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Reading won't help you get ahead
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By Wang Yong

"Why read books?" One old acquaintance of mine, a trader, bridled at my question the other day about which books she had been reading.

"Books can't bring you money, so why bother?" she retorted, half puzzled and half sneering.

On the same day, another old acquaintance, an editor, told me that he no longer writes or edits articles. He seemed not too disappointed, quite resigned to relinquishing his typewriter and blue pencil.

"Didn't you know that I've been hands-off editorial matters for a long time? Now my priority is to organize commercial events for my newspaper - and I always stay in the best hotel in a city for that business," he whispered, searching for some sign of admiration.

Another day, a third old acquaintance, also an editor, asked me: "Do you still write articles?" I replied: "Sure, I'm a journalist and writing is in my blood." There was silence between us. I knew what she had meant by that short question and why she had no interest in further conversation with someone who still toiled as a mere writer.

In her eyes, as in the eyes of many other Chinese journalists, to be a writer all one's life is the sign of the ultimate failure of a journalist. Writing is all well and good if you're just starting out, but journalists should seek advancement to positions of authority in which they no longer need to write. At the very least, they should seize lucrative opportunities to get some "gray" income by doing some PR or advertorials for businesses.

These are just three examples of how some educated elites view reading and writing with scorn.

There are, however, serious readers and writers and I'm fortunate enough to have found them either as my bosses or my colleagues.

If I were asked to look back and say what about Shanghai Daily attracted me most, I would say it was the luxury of reading and writing that I could have found in no other place that I knew.

That said, denigration of thoughtful reading has definitely defined our times, both within and beyond China. I'm not as worried as my colleague Wan Lixin whether the illiterate will inherit the earth - online reading of "fast-food" is on the rise - but I'm as concerned as he about the future of serious reading, and the reading of classics.

Amid the current global calls for both rethinking a consumerist way of life and consuming more to prop up faltering economies, no one is calling for the consumption of books and reading the classics.

Most economists seem to believe that everything will fall into place once everyone buys a car and a house and stocks up on consumer goods. That's not true. The truth is that nothing will fall into place unless people learn to be moral and ethical.

Daniel Cloud, who teaches philosophy at Princeton University, wrote in an article published in Shanghai Daily on April 1 ("Hubris and blind belief in market 'science' led us to a disaster"): "But a market is not a rocket, and economists not rocket scientists, and moral hazard is, in human affairs, the risk that matters most."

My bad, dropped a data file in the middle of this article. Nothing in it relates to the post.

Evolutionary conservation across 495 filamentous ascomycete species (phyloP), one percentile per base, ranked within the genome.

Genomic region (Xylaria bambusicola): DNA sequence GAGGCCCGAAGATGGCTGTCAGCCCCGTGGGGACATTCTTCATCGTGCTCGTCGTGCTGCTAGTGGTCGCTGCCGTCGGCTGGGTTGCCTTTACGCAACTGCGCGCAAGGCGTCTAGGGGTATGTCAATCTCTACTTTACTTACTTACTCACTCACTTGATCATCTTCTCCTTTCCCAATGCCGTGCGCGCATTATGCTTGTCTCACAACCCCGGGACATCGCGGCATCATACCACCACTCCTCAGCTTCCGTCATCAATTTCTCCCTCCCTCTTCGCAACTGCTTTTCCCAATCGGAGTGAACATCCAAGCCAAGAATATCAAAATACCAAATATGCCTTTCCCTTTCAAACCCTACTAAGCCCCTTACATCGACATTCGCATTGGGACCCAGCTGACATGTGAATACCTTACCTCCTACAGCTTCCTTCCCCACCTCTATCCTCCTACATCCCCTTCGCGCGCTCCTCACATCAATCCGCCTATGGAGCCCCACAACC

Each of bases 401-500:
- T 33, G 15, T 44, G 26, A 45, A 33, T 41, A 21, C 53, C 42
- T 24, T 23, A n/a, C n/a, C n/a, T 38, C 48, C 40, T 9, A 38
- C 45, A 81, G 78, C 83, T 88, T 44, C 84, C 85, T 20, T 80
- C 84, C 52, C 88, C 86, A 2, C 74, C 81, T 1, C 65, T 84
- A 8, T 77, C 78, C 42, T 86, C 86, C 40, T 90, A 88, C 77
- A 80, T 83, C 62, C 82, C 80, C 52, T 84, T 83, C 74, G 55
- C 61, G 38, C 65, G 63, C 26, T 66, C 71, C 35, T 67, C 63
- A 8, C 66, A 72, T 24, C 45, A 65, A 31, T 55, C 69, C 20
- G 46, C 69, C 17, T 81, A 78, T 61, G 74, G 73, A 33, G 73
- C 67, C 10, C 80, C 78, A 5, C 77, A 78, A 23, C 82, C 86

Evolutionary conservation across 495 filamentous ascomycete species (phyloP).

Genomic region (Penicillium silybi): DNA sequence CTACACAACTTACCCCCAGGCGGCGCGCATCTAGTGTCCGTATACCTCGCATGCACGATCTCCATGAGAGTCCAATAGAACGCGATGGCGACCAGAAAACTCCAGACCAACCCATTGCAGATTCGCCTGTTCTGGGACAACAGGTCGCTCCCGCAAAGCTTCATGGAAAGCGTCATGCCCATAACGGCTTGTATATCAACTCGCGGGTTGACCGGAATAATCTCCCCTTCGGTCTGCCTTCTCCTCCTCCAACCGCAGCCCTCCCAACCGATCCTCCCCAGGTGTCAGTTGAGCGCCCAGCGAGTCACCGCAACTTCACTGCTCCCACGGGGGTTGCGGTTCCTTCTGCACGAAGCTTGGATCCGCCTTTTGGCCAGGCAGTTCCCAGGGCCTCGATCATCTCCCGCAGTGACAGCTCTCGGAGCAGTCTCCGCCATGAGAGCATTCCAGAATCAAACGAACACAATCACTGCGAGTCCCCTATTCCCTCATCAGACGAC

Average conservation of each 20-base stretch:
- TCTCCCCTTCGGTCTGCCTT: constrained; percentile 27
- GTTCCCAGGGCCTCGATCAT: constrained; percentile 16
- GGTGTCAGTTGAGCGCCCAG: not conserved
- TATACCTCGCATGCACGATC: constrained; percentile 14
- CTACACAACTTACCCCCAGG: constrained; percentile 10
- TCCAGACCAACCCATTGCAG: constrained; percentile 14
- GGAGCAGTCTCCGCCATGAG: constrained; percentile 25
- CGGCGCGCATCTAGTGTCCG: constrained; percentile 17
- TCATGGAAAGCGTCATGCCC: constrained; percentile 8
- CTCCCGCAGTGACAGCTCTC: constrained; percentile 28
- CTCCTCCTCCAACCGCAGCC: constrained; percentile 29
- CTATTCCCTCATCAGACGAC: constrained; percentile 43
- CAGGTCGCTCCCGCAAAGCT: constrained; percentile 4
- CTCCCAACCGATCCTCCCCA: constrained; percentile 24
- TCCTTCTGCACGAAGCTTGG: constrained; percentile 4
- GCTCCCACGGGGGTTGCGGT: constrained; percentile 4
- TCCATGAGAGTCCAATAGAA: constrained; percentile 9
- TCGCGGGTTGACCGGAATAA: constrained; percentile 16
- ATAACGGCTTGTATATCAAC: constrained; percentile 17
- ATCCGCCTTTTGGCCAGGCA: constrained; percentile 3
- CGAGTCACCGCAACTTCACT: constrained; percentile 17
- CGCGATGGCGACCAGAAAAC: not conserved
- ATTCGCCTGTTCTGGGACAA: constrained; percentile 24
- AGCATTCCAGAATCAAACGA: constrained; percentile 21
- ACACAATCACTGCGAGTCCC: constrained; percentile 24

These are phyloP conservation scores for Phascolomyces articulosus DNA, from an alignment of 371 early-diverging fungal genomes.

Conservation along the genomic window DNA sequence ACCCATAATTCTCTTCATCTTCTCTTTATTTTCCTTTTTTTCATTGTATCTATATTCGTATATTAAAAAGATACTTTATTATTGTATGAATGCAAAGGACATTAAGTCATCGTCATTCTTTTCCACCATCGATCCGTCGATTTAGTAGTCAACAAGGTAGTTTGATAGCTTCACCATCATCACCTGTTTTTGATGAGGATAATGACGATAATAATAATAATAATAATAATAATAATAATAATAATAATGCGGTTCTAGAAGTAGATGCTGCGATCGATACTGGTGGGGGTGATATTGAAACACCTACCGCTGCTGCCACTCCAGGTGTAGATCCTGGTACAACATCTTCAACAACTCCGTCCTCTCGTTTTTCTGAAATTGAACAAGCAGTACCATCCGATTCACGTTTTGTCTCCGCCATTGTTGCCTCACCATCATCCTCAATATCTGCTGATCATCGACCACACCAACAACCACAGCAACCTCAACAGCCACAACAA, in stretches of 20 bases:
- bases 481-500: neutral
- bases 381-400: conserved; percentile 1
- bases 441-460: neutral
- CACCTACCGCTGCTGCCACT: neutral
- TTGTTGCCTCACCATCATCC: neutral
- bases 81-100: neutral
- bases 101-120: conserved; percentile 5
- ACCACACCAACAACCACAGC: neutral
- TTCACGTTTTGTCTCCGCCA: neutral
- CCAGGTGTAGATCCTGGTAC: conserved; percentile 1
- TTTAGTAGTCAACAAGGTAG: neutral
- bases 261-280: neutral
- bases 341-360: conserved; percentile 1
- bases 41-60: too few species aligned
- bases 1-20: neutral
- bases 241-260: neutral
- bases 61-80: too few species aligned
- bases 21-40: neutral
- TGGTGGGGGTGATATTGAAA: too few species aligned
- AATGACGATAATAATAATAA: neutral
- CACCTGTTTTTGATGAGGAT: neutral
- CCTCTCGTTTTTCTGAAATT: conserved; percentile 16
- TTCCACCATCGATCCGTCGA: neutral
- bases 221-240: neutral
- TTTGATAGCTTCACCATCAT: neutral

The United States has embraced conspicuous consumption since the 1970s when neo-liberalist economic policies took hold, destroying trade unions, lowering taxes for the rich and encouraging Americans to borrow to live. The result? Hubris (over capitalist "superiority") and greed (on Wall Street) combined to sap the world's most developed economy, with a rippling effect on the global financial landscape.

While confidence in consumption does matter for an economic recovery, what matters more to the global economy is the knowledge of what to consume and what to reject. There's a limit to how many cars and houses one can afford to buy, but there's never a limit to how many times we can "talk" with the classics. A few weeks ago I spent 300 yuan (US$44) to buy a complete set of Shakespeare in a Shanghai bookstore, to the amazement of a sales lady. She couldn't understand why someone would buy "such expensive" books nowadays. But most ladies in town wouldn't blink an eye about spending 300 yuan or more for a haircut that will last no more than one month.

Harold Bloom, a professor of humanities at Yale University, wrote in his book "The Western Canon": "All that the Western canon can bring one is the proper use of one's own solitude, that solitude whose final form is one's confrontation with one's own morality."

Not all online "fast-food" novels are rubbish, for sure, but heed this test for the canonical as suggested by Harold Bloom: "Unless it demands rereading, the work does not qualify."

A Shanghai TV program last week invited a Chinese professor of history to talk about how to deeply read Chinese classics. I watched it almost every night. The pity was it was broadcast at 10:30pm. Prime time often went to sensational talks shows featuring big-mouth scholars who hadn't a scrap of respect for professional integrity.

(Shanghai Daily April 7, 2009)

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